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Advanced Tutorials

Using the Inventory Package

Preface

In this tutorial we will learn how to use the Inventory package provided by Crayta to help us easily set up a system to manage a player’s inventory.

Crayta has an inbuilt Asset Library which provides easy access to packages provided by the Crayta team or Crayta users.

A Crayta Package, is a collection of templates, scripts, widgets etc that can be easily shared between Crayta projects to enhance the functionality of your game.

The Crayta team provides and maintains a collection of packages (Game, Shop, Inventory etc) that can help you easily put in place the basic functionality for a game or learn by studying how they work.

Installing the Inventory Package

Using the Community Tab of the Asset Library window in the editor we can easily install the inventory package to any game by selecting it from the packages list and selecting install.

Crayta will download and install the package to your game alongside any dependencies required. You can now see what the package has imported to your project by selecting and expanding it in the Packages section of the library window:

Structure of the Inventory Package

Let’s take a look at the contents of the package that are now available to be used in our game. A Crayta package can contain any kind of assets that can be authored in the editor (meshes, effects, scripts, templates etc.). In this case the Inventory package imported two templates, a widget and a number of scripts.

Templates

  • User Inventory, is a simple template that holds the main inventoryScript component and an example of setting a default item.
  • Player Inventory View, is a template containing the Widget/UI logic for the inventory.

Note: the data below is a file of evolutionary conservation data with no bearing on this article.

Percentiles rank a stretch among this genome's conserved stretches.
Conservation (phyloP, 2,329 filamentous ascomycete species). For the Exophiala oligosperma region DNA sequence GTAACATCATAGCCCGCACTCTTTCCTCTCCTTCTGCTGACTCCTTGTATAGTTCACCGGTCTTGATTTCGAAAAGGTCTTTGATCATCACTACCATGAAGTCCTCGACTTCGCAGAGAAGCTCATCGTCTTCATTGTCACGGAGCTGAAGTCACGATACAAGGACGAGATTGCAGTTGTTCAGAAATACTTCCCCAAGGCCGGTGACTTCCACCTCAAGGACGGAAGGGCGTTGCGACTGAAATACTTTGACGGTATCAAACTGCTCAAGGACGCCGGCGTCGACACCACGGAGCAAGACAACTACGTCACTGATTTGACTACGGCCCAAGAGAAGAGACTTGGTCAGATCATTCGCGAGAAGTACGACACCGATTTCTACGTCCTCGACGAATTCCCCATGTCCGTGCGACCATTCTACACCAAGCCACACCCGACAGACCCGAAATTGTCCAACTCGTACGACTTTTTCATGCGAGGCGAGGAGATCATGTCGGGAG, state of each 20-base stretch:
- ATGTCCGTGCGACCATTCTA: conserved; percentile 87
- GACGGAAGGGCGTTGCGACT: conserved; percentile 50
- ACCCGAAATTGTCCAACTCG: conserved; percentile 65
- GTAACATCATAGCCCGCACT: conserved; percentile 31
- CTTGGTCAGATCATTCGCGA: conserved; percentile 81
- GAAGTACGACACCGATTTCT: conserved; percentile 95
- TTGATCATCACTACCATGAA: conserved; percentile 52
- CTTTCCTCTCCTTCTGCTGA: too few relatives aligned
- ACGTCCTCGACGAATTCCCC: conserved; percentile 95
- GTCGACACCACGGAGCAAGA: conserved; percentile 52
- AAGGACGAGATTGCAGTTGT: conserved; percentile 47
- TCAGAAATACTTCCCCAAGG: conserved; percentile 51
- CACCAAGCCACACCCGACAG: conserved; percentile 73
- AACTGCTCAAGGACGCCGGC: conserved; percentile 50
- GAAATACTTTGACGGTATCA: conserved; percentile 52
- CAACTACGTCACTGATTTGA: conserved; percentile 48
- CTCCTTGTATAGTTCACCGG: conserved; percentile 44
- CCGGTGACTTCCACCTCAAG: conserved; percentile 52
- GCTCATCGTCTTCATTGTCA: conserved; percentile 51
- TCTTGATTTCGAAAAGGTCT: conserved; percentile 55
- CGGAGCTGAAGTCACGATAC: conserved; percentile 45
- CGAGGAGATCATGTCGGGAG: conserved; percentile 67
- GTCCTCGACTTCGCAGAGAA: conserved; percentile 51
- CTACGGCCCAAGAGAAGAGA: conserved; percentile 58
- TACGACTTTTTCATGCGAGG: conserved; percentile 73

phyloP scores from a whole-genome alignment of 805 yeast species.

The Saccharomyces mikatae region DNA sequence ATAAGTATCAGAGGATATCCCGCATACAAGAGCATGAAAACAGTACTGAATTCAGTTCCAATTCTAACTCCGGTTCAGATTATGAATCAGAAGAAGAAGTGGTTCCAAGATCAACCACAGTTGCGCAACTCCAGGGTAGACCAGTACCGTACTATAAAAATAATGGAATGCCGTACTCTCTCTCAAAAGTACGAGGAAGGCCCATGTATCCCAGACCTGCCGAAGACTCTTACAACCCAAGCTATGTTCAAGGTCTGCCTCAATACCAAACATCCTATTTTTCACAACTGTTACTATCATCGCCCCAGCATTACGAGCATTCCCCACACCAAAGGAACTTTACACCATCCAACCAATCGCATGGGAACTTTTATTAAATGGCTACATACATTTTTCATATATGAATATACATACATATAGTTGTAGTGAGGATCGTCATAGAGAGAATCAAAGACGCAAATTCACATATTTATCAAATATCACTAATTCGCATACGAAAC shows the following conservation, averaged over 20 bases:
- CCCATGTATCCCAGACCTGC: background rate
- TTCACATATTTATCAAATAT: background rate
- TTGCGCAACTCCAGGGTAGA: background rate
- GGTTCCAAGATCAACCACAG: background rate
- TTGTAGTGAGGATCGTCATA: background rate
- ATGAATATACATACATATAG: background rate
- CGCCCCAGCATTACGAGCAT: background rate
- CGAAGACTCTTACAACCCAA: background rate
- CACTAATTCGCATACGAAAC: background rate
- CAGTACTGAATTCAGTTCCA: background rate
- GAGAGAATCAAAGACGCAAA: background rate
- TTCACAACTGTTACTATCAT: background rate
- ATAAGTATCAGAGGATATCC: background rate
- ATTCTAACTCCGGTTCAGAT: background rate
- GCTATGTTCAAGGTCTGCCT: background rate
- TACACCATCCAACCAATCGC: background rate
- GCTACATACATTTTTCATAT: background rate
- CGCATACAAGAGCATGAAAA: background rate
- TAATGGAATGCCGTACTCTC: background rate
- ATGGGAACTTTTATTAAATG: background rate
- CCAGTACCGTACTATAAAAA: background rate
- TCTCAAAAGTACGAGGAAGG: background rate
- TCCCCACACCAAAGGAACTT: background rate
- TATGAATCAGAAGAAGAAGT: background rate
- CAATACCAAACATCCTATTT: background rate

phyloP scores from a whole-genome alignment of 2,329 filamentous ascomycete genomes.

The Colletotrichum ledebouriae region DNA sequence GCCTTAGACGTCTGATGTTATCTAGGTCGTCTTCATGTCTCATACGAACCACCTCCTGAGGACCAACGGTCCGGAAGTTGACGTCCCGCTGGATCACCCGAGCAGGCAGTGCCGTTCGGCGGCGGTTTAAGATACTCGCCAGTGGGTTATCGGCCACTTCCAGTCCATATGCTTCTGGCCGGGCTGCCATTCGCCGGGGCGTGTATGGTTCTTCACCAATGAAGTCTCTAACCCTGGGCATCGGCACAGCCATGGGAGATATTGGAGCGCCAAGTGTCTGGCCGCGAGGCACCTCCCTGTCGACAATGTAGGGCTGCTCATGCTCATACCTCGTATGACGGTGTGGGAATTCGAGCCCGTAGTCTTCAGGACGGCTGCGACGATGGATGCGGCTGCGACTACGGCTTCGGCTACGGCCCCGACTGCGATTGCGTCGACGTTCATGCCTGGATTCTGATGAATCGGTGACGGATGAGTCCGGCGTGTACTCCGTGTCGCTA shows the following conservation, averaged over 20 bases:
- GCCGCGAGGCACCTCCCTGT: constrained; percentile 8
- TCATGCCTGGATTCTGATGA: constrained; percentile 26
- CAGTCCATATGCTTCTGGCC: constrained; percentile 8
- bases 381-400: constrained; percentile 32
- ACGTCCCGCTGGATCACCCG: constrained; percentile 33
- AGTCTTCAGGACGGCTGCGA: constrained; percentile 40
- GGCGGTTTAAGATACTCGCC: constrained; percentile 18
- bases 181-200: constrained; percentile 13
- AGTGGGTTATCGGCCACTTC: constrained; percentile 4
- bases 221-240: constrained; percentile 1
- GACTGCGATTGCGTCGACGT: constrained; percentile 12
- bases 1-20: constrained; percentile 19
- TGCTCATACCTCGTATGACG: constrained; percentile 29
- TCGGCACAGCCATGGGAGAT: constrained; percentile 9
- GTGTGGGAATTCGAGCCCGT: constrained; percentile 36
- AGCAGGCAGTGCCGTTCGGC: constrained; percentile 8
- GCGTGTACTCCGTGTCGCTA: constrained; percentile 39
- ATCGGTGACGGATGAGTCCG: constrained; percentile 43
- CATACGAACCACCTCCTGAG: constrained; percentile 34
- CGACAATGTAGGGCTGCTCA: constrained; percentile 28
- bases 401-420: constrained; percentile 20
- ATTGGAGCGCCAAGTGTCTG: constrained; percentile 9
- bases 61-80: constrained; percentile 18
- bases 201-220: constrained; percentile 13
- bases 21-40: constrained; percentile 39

Those templates provide a basic layout on how to structure your inventory logic, you can use them as they are by dragging them straight onto the User and Player template accordingly or attaching the required scripts and widgets yourself to the User/Player entity.

Widget

  • inventoryViewWidget, this is a Crayta widget asset (a file containing HTML/CSS/Javascript) which is responsible for rendering the inventory interface on screen. This widget has to be attached to the Player template to work.

The default layout renders a configurable number of slots at the bottom of the screen, each slot can be empty or hold an item. Using HTML/CSS you can easily add your own styling to the interface.

The inventory system is highly flexible and can even store weapons.

Scripts

  • inventoryScript, this is the heart of the inventory system, this script is responsible for initialising and managing all inventory items. To use this script attach it to the User template.
  • inventoryDefaultScript, this is an optional script used to set the default items in inventory slots that are available when the game starts. You can attach this on any entity (the inventoryScript can be configured where to look for default items) or add it to the User template.
  • inventoryViewScript, this script is responsible for communicating all inventory logic to the inventory widget for rendering. It also handles equipping/unequipping items and passing through inputs / button presses to the currently equipped item. It should be attached together with the widget to the Player template.
  • inventoryItemSpecScript, is used to define an item which can be picked up by the Player and added to the inventory. It should be attached to a Template.
  • pickupSpawnerScript, this is an optional script used to handle spawning and respawning pickups of items that can be picked by the Player and added to the inventory. It can be either attached to a Template to use that template as pickup or to any entity and be configured to use a template as the pickup item.

Most of the methods in the inventory scripts have detailed comments explaining how they work and what they do, making it easy to understand and extend their behavior.

How to setup the inventory

Let’s examine now how we can start using those scripts to setup a basic inventory easily and quickly in our game.

Putting the scripts in place

After installing the package we should start by adding the base inventory scripts and widgets in place. We can do that easily by:

  1. Dragging and dropping the User Inventory template from the inventory package to our User template.
  2. Dragging and dropping the Player Inventory View template from the inventory package to our Player template.

Those two templates will add script folders with the inventory scripts to our User/Player templates.

Make sure you drag the templates into the correct user and player templates.

Running the game by pressing the preview button will render the inventory automatically.

You can see the empty inventory UI at the bottom of the screen.

Adding items to the inventory